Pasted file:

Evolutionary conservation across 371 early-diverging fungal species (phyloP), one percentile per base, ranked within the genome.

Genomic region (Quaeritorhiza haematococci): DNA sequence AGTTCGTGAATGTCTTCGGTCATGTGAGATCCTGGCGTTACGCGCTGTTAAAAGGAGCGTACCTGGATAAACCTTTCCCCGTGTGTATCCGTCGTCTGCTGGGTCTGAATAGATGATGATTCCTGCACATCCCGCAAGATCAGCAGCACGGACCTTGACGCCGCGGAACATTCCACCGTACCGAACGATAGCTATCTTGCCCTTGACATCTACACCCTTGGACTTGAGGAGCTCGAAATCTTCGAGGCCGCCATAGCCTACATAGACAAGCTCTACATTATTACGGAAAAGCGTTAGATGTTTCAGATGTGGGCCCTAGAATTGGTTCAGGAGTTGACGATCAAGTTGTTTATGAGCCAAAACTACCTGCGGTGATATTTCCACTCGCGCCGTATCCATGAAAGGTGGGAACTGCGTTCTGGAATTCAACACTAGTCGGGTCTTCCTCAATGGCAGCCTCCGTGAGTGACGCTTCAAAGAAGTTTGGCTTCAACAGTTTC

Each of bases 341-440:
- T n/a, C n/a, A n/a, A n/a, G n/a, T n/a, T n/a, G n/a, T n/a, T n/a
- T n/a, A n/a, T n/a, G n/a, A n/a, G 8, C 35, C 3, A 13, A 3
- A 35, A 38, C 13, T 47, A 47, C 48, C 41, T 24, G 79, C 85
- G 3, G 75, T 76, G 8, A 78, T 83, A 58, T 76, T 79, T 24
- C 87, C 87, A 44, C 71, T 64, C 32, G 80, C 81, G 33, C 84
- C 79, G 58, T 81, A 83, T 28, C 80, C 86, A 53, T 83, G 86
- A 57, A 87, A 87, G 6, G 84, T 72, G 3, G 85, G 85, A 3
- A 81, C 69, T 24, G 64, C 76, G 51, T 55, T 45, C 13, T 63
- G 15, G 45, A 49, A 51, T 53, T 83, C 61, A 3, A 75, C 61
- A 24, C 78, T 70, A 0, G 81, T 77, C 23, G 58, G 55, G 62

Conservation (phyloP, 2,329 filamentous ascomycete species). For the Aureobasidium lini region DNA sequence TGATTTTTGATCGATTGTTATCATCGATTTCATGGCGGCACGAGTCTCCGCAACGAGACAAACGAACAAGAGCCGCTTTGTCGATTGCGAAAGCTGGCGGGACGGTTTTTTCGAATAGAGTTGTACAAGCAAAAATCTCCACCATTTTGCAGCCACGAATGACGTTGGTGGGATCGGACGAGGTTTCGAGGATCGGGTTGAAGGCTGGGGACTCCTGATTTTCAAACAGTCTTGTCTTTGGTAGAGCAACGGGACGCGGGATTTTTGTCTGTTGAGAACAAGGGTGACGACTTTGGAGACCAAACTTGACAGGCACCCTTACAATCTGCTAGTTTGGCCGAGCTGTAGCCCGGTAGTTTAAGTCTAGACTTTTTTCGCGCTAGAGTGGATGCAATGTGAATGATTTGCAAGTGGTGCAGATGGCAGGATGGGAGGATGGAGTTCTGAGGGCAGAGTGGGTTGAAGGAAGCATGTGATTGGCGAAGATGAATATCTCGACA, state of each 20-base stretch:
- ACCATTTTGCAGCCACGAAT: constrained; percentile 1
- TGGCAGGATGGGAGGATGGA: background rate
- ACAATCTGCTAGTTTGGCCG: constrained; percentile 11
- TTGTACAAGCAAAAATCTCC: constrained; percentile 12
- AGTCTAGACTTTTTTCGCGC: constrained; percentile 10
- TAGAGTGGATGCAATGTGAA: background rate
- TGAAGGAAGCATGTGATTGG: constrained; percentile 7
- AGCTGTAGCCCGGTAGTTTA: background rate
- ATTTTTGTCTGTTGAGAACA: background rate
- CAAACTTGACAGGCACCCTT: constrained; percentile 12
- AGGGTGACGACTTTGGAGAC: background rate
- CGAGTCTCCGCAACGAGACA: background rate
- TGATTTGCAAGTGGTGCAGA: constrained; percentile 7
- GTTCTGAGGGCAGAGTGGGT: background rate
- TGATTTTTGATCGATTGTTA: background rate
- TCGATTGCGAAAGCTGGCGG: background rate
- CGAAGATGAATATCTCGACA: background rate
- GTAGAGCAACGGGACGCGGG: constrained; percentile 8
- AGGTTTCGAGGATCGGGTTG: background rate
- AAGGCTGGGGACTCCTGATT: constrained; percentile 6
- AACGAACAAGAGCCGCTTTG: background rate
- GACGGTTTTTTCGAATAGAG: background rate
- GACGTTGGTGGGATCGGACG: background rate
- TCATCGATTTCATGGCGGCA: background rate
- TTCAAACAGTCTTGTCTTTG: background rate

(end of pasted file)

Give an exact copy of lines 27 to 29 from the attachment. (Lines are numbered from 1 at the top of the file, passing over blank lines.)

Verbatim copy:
- TGATTTGCAAGTGGTGCAGA: constrained; percentile 7
- GTTCTGAGGGCAGAGTGGGT: background rate
- TGATTTTTGATCGATTGTTA: background rate